It’s not always easy to find time to paint when I’m running around on camera. But it’s not for naught, because all that I’ve experienced helps me to refine my vision for one of my upcoming series.
This morning I dug out this unfinished painting, “Beauty Blinded,” from a few years ago; I’m not sure yet if I want to finish it or start anew. It’s part of that series I just mentioned, which I’ve been dreaming a lot about lately: Women + Mass Media (working title, hehe). After nearly eleven years working onscreen, I’ve seen for myself how this business affects us; both those of us in front of the camera, as well as those watching at home. And it’s something worth examining.
Growing up, I was taught that a person’s most important characteristics lie within: intelligence, talent, kindness and strength of character are traits to strive for. So I worked hard, earned top grades, and practiced my art & musical instruments with diligence. Focused in this way, I found little use for personal beautification, and that coupled with coke-bottle glasses and my nerdy nature, made for a rather homely presentation; but it did not bother me, because I knew I was a good person and that’s all that mattered.
Fast forward to many years later, I suddenly found myself on television — an unexpected turn that surprised me as much as anyone else. And I quickly discovered, that in this business, it’s not what’s inside that counts. In this industry, the most important thing is to be “beautiful.” And mind you, being beautiful on television, isn’t the same as being beautiful in real life. In real life, we think our friends, our mothers & sisters, our grandmothers & daughters, are beautiful not just because of the color of their eyes or shape of their face, but based on the content of their hearts. But on television, as in most mass media, beauty is very rigidly and narrowly defined. Despite talk of body positivity running rampant, so many of my colleagues are cutting themselves up with plastic surgery: I can’t tell you how many friends of mine didn’t “make it big” until after a boob job. Meanwhile, I myself have been admonished for the tiniest blemish (Horrors! An imperfection lol!), and then praised when I lost weight, even though I’m already quite thin. Rather like a dog who has retrieved a ball — “Good girl!” they say. Am I? Am I good? Because this kind of praise, as condescending as it is vacuous, doesn’t feel good.
And what about the viewers at home? What about the people connived into believing that their air-brushed celebrity crushes are as perfect as they appear, or that they too, at home, should aspire to squeeze and alter themselves to fit an unrealistic ideal in the name of self-improvement? And in my personal experience as a math & SAT tutor, I have discovered that so many little girls are more concerned with being pretty & popular rather than being smart, or even just being good human beings.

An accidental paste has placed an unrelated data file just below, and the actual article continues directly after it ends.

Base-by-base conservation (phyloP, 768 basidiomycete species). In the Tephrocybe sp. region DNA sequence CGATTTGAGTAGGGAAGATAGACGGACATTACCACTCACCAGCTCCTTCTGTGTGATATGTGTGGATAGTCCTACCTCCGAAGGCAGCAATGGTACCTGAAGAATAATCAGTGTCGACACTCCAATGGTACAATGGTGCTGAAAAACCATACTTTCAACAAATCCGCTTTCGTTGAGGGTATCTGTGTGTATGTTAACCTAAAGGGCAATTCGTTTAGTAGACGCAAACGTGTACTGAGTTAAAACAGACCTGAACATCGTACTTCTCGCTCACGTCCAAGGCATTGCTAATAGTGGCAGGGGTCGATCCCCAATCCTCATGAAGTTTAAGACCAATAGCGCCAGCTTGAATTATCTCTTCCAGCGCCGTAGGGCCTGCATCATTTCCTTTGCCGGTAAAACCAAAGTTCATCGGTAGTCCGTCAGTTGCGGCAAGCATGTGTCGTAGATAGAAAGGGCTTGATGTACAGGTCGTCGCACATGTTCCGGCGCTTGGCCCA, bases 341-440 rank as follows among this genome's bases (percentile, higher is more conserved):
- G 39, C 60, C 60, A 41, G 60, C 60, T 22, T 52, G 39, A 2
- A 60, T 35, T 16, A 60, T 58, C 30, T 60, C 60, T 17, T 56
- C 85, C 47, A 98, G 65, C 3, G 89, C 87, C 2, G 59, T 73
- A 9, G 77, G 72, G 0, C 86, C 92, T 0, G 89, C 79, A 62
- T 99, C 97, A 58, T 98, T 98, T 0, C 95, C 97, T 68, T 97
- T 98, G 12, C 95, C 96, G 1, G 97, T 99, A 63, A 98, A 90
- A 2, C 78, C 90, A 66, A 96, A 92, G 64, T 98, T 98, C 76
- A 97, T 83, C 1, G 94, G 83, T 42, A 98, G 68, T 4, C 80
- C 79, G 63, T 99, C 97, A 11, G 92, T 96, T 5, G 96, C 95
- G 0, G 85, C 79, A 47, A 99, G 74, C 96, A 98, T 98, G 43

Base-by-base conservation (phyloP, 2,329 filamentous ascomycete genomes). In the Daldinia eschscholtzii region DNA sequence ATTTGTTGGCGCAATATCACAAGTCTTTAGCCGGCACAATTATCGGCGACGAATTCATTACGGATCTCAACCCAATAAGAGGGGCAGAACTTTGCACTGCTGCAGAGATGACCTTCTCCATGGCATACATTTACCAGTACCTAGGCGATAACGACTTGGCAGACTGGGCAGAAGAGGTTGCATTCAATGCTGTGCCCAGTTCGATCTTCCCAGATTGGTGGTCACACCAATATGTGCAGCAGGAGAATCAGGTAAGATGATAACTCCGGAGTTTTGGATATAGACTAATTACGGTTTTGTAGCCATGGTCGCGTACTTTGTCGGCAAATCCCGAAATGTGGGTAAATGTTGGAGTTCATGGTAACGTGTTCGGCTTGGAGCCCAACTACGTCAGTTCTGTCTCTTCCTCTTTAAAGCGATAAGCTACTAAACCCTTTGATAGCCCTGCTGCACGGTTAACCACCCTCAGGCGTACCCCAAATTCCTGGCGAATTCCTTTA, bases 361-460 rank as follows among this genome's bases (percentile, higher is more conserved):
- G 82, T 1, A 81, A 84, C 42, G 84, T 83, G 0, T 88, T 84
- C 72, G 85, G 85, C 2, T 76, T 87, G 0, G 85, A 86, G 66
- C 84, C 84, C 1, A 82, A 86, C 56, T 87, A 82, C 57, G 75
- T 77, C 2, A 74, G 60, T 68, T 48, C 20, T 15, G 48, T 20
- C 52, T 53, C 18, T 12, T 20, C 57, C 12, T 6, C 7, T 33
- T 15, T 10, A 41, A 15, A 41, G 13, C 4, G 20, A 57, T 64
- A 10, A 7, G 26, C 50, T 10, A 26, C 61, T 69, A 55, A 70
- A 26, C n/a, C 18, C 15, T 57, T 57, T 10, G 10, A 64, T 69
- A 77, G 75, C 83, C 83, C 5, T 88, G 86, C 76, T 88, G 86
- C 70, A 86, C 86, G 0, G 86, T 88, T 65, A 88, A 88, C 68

These conversations and thoughts are not new. We’ve been discussing this for decades. And when I was a child, my parents did not allow me to watch much television, in part for these very reasons — in my home, gender roles, unrealistic beauty standards, and the dangers of mass media consumption were topics for discussion. But now, having experienced first-hand the pressures that we, the women behind the scenes in media, are actually exposed to, I have something I’d like to add.
Working in the media, I could make a documentary about this subject, or conduct interviews; I could write a report or make a YouTube series. But since I am an artist first, perhaps I’ll just put brush to canvas and see where that leads me.
Thanks for reading, and as I’ve often said on the air, stay tuned.
About 1 in 4 Americans suffers from some form of mental illness in any given year 1. And because of the stigma often associated with mental illness, many people afflicted do not seek help, which means the number is likely even higher.
I am fairly certain that each of us has either experienced mental illness ourselves, or has someone close to us who has; and considering its prevalence, isn’t it time to get rid of the stigma and acknowledge that mental illness is NOT something to be ashamed of?
May is Mental Health Awareness Month in the United States, and is a perfect opportunity to support one another (and ourselves) in getting educated about what mental illness is, what it isn’t, and how we can all help each other to become or remain mentally healthy. (Learn about mental health/illness here»).
To that end, G Gallery in Bellmore, NY, is holding an art show entitled “ASYLUM – It’s All In Your Head,” sponsored by the Long Island Crisis Center, which provides “24/7, free, high quality, confidential and non-judgmental programs and services to support and empower Long Islanders at critical times in their lives.”
This promises to be a diverse showcase featuring passionate local artists, and I am very pleased and proud to say – I am going to be one of them! Two pieces which I created that reflect various states of mental distress will be on display, as well will be offered for sale.
So please save the date: Saturday, May 18th 7:30 – 9:30 pm
…and the place: G Gallery, 2717 Grand Avenue, North Bellmore, NY, 11710
Wine & hors d’oeuvres will be served, and any questions may be directed to Liz at: 516-376-2737.
Hope to see you all there, and please remember, mental illness is nothing to be ashamed of, and you should never give up hope. We are in this together. <3
This TEDTalk inspired me so much; I hope it does the same for you!
I had to pause this in the middle just to say “Yes, yes, yes!” Continue on, Ms. Gilbert!
From The Alchemist by Paulo Coelho.